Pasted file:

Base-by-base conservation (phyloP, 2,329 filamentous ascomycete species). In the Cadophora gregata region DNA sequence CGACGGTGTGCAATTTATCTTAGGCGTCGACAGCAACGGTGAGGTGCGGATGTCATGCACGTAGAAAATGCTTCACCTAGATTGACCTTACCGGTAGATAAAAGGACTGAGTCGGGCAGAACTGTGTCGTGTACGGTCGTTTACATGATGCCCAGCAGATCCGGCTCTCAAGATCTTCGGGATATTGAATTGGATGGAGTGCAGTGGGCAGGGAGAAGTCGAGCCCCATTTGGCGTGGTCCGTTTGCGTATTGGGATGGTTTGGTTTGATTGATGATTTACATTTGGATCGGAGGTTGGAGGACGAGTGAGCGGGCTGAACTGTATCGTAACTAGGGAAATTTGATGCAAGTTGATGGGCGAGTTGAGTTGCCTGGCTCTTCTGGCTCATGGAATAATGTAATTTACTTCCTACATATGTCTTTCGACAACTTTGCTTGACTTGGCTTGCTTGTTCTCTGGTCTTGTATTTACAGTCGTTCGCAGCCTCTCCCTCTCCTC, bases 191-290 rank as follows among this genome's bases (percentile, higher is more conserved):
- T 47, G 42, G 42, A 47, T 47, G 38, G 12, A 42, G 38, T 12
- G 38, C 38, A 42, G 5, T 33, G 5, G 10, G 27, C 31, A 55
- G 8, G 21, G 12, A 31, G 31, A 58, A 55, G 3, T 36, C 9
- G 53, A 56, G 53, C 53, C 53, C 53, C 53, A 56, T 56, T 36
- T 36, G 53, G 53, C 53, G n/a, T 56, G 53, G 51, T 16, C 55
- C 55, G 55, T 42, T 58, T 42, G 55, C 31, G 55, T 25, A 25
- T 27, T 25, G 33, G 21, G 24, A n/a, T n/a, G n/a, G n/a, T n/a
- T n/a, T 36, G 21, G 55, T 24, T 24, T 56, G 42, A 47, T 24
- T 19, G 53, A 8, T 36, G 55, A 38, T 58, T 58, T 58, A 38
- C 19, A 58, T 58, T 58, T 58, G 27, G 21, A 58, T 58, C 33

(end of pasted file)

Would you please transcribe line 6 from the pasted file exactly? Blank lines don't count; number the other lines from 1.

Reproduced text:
- T 36, G 53, G 53, C 53, G n/a, T 56, G 53, G 51, T 16, C 55